The Role of Muscle Memory when Learning to Write

muscle memory helps to develop handwriting skillsmuscle memory helps to develop handwriting skills

There are so many activities we carry out on a daily basis that involve muscle memory. From walking, to talking and eating. But what exactly is the muscle memory?

Muscle memory is simply the repetition of a task, until the brain just remembers how to do it automatically. So you may be thinking, what does muscle memory have to do with handwriting?

The famous saying practice makes perfect applies here. The more you practice handwriting, the faster you will get at writing and your writing will flow better.

However, I like to make the point that this saying should not apply if the child is writing using incorrect letter formation or pencil grip, as in this case practice does not make perfect. Instead, practice results in bad habits becoming embedded and entrenched.


The importance of muscle memory when learning to write

Hands and fine motor skills are exactly the same as the brain in relation to retaining knowledge. The more you use them, the more your brain will retain the movement and move it from the forefront of your brain into your muscle memory.

Therefore, it is vital that a child can spend time developing their fine and gross motor skills and the muscles in their hand before they even begin putting pen to paper. This is because they need these skills and muscles in order to hold a pencil correctly, without experiencing pain. These skills and muscles then enable the child to carry out the complex movements later on, when they are learning to form letters and then join these letters.

There are a number of activities that you can carry out with your child to ensure that they are developing their fine and gross motor skills: Tennis, Badminton, playing with Play-doh and Lego, painting, cutting and sticking.


How the continuous cursive method affects muscle memory

The rush to join that is currently taking place in primary schools is resulting in many schools turning to the continuous cursive method as the solution. However, this method severely affects muscle memory, resulting in detrimental effects to handwriting.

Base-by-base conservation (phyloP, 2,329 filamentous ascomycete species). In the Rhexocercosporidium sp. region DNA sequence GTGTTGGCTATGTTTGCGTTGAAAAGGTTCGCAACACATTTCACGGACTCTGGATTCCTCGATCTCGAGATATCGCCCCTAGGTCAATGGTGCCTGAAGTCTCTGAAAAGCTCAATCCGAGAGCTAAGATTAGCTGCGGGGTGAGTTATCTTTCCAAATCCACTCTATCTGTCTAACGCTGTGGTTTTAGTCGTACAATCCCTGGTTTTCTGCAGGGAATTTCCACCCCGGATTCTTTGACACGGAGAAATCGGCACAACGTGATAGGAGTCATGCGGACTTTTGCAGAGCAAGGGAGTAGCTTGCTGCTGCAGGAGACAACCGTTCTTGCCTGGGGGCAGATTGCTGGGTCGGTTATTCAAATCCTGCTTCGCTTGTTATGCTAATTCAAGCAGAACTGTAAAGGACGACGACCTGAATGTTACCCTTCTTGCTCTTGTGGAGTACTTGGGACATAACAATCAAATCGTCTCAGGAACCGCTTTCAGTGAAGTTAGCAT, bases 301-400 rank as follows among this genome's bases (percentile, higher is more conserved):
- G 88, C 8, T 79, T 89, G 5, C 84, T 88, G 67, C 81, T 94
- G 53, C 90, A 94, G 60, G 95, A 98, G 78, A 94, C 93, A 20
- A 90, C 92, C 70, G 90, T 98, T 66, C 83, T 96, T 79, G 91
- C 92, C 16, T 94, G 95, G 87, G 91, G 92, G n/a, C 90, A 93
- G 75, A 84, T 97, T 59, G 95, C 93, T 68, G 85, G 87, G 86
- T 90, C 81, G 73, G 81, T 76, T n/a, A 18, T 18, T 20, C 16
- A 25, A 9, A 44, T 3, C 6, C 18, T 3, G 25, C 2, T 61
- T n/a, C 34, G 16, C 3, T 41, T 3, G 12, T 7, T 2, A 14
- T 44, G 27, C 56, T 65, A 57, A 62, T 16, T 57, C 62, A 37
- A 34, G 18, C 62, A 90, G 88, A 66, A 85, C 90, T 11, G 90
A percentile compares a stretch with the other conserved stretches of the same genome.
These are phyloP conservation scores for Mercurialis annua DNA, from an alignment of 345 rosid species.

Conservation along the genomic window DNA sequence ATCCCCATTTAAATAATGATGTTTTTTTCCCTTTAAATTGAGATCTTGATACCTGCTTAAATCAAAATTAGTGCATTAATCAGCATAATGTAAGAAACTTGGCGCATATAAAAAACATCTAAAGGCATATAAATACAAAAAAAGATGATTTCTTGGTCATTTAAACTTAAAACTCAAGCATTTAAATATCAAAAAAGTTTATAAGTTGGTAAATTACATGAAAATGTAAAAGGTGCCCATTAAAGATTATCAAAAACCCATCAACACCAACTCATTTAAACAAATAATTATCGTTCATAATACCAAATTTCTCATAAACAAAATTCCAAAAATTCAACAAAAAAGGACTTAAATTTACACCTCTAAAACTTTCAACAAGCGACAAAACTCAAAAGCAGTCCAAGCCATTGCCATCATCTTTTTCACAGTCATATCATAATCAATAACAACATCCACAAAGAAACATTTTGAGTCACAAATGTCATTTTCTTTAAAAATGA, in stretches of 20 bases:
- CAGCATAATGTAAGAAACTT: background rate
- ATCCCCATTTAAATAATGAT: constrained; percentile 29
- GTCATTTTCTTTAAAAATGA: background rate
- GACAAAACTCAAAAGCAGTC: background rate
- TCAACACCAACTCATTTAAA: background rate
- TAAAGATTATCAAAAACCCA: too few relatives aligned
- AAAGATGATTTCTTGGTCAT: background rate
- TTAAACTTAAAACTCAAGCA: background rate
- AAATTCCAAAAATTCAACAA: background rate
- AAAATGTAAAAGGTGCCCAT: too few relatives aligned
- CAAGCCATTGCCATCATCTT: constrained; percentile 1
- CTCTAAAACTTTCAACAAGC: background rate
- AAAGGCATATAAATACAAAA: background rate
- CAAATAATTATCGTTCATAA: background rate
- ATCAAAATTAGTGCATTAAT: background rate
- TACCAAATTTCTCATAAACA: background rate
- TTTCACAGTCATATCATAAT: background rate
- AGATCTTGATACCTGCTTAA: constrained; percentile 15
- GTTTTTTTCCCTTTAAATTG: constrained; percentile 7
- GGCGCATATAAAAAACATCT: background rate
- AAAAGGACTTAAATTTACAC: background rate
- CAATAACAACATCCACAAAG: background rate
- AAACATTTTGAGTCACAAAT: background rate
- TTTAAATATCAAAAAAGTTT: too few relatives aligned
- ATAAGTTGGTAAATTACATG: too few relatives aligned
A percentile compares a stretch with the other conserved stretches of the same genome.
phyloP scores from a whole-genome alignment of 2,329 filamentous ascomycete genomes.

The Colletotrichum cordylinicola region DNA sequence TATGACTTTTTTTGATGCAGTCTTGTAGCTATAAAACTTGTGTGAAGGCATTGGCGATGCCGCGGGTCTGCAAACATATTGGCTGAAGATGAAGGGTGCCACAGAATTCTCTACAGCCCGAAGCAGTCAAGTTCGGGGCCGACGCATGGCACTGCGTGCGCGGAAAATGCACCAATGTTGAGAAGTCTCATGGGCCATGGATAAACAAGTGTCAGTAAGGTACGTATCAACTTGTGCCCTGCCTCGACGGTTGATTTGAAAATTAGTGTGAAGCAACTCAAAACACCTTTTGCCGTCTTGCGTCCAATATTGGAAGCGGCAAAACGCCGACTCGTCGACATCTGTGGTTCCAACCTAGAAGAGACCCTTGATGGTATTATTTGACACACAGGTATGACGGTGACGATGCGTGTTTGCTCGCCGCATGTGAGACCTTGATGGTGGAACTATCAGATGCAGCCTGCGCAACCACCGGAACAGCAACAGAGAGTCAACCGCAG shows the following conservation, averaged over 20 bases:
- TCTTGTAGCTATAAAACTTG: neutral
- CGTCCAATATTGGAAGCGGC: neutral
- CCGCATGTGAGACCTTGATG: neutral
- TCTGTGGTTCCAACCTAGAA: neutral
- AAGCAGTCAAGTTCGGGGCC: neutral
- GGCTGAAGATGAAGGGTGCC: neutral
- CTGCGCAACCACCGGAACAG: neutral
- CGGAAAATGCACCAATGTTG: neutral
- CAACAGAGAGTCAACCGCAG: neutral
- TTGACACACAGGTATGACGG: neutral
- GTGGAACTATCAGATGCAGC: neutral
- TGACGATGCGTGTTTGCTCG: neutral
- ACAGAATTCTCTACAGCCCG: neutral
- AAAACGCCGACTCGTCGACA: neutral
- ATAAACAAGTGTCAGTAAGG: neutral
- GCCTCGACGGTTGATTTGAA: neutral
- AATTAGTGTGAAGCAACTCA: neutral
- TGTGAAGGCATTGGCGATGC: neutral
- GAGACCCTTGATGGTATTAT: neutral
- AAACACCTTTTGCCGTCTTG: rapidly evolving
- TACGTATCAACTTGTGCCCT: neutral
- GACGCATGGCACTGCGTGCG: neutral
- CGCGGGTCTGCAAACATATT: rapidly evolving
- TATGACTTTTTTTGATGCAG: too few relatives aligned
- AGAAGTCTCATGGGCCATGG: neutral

The rush to join and use of cursive is causing teachers to skip the vital fundamental stages of learning to write. The correct method for learning to write should begin by focusing on the development of fine and gross motor skills and a correct pencil grip. Once, and only once the child has had enough time to do this, should they then be moved onto letter formation. After this stage has been mastered, then the joining of letters should be introduced.

The continuous cursive method doesn’t follow this order and doesn’t allow adequate time for the child to master each stage before being moved onto the joining of letters.

I am seeing many primary schools rushing their children through the fundamental stages, to the point where their children are not being given the time to develop their fine and gross motor skills.

It is vital that teachers spend time helping their children develop and build up the muscles which are crucial to gripping a writing tool and the mechanics of writing, as well as developing their fine and gross motor skills and allowing them to move into the muscle memory. It is difficult to hold and steer the pencil/pen across the paper and sit with a good posture, if the writer has poor muscle strength.


Let’s challenge the use of continuous cursive

It is because of the detrimental effect that the rush to join and the continuous cursive method has on handwriting and the muscle memory, that we are challenging the Government. There is a reason why this rush to join has occurred in primary schools and the reason being the increasing pressures that are being put on teachers to tick the boxes of the Primary Assessments.

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